Wipe Out – The Perfect Wave, The Surfaris

Smoke On The Water – Machine Head, Deep Purple

Thunderstruck – Razor’s Edge, AC/DC

Layla – Layla & Other Assorted Love Songs, Derek and The Dominos

Firestarter – Fat of the Land, The Prodigy

Inertia Creeps – Mezzanine, Massive Attack

Papa Was A Rollin’ Stone – Motown: The Classic Years [Disc 2], The Temptations

Young Americans – Young Americans [Bonus Tracks], David Bowie

I Put A Spell On You – Replay/Gold – Vol 1 No 5, Screamin’ Jay Hawkins

I Feel Fine – Beatles 1, The Beatles

Tin Soldier – The Best Sixties Album In The World Ever III-[Disc 2],  The Small Faces

Baker Street – City To City, Gerry Rafferty

Money – Pink Floyd, Pink Floyd

Foxy Lady – Experience Hendrix: The Best Of Jimi Hendrix, Jimi Hendrix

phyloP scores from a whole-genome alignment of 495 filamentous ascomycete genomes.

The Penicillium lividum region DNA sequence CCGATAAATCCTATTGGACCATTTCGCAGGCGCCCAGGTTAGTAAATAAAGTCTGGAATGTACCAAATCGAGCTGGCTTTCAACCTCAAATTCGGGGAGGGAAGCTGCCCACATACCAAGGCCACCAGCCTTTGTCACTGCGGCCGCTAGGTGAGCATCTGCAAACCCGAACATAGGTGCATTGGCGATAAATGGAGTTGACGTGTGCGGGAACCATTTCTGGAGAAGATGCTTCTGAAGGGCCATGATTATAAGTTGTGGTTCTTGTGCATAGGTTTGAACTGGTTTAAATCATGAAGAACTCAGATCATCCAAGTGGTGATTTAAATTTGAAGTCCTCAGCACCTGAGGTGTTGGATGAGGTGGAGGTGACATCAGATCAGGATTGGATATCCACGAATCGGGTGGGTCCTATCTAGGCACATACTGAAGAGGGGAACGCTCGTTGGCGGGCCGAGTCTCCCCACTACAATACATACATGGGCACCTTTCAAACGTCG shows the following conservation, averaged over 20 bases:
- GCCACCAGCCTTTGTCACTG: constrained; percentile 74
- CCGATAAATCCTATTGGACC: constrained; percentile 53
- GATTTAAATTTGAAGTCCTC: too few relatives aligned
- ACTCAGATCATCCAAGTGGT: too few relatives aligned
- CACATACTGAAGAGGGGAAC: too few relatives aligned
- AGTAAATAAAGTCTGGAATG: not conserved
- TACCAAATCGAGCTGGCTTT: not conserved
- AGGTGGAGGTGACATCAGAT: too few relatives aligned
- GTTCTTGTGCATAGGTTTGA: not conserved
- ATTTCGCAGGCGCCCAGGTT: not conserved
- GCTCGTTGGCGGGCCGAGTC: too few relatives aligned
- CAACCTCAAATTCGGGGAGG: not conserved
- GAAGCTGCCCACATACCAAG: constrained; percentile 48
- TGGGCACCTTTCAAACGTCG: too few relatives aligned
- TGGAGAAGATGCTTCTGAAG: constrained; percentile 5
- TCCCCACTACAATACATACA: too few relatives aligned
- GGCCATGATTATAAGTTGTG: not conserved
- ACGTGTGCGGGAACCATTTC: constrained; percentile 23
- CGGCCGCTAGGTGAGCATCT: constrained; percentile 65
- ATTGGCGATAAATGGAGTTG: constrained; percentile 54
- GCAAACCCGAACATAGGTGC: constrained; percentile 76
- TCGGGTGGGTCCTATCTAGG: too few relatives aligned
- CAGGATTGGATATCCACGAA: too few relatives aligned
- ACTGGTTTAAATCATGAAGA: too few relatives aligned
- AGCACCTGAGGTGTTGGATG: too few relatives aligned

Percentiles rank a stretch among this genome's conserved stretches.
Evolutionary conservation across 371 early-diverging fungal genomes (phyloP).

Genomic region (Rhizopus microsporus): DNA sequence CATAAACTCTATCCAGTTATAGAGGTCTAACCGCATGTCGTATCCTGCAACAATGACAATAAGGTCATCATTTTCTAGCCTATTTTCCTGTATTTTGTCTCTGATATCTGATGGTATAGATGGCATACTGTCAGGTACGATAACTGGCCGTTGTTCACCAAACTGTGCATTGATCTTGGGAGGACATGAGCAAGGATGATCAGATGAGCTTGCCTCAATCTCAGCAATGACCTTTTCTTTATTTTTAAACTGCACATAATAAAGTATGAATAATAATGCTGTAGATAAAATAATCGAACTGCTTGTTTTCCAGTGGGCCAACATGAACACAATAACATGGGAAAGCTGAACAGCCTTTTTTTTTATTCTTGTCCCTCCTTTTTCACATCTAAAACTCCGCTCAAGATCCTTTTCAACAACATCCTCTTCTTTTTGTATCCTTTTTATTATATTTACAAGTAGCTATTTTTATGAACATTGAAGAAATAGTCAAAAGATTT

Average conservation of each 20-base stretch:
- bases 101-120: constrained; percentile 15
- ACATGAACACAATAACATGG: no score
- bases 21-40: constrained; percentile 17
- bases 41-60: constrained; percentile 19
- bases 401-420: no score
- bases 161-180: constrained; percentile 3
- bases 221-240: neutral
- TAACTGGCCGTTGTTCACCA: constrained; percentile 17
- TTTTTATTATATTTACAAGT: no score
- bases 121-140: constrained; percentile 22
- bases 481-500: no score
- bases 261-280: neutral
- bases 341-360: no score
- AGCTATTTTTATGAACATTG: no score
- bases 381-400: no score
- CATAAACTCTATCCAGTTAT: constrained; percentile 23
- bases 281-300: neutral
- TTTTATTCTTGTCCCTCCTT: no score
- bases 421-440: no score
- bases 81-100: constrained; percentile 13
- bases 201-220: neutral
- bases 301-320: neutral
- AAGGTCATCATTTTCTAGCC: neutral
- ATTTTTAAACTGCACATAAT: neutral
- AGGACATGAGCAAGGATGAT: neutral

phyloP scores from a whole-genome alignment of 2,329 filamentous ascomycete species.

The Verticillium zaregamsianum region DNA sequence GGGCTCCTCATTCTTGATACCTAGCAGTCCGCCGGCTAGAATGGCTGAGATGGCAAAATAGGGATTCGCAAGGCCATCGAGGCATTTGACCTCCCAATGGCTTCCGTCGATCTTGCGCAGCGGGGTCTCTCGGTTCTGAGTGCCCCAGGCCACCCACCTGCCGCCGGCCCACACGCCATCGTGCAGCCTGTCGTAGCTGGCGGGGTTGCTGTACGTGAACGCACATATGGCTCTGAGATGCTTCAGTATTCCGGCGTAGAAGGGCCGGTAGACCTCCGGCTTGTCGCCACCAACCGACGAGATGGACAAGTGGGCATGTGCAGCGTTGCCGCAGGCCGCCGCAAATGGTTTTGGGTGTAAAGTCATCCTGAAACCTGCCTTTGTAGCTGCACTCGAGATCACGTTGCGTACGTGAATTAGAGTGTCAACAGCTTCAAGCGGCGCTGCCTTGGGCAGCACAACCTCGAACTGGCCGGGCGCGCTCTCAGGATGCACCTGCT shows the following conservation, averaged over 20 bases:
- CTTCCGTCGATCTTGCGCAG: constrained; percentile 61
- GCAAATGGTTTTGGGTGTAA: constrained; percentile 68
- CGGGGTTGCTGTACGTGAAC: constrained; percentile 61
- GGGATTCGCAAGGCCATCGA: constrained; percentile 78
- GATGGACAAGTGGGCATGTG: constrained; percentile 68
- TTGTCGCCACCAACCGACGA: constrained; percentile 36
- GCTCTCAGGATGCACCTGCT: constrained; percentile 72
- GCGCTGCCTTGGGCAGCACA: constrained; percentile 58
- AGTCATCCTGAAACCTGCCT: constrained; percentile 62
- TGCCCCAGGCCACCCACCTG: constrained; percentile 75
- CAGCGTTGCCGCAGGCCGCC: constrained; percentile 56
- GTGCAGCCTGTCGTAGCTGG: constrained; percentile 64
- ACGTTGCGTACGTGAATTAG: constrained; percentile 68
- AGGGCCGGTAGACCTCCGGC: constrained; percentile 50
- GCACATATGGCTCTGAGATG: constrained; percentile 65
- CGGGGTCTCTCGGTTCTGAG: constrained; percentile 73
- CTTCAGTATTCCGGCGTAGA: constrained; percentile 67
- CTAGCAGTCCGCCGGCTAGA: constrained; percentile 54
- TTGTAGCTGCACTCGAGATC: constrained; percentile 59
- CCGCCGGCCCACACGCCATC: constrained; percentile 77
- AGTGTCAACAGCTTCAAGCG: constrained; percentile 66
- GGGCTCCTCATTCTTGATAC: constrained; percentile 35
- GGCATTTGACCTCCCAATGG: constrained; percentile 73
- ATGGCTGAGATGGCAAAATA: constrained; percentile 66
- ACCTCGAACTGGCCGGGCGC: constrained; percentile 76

Kashmir – Physical Graffiti, Led Zeppelin

Next week:  MULLUMBIMBY MUSIC FESTIVAL PREVIEW

Listen to Lyn McCarthy at the Theme Park on BayFM, Tuesdays 4-6pm, Sydney time
Also streaming via BayFM
Tragically also on Facebook and Twitter
Email me at: lyn.themeparkradio@gmail.com

SONGS ABOUT NIGHT

NIGHT is a time that’s often associated with danger and the fear of the unknown. Midnight, especially, has a particular importance in human imagination and culture. Seances, for instance, are usually conducted around this time. And then, of course there are the vampires and werewolves, who only come out at night. Yes, there’s lots happening out there in the dark! When it comes to song lyrics, however, night-time is a great time for love-making. As Ray Charles points out, NIGHT TIME IS THE RIGHT TIME. But I’m getting ahead of myself.

We opened the show with HERE COMES THE NIGHT. The song was originally recorded in 1964 by Lulu but the version we played was a huge hit for the band Them and their lead vocalist Van Morrison in 1965.

I’m pretty impressed by the very talented singer-songwriter Sufjan Stevens who contributed one of the few songs on the list that references the occult. THEY ARE NIGHT ZOMBIES! THEY ARE NEIGHBOURS! THEY HAVE COME BACK FROM THE DEAD! AHHH is from his 2005 album Illinois. Here he is performing live with the very cute Illnoisemakers: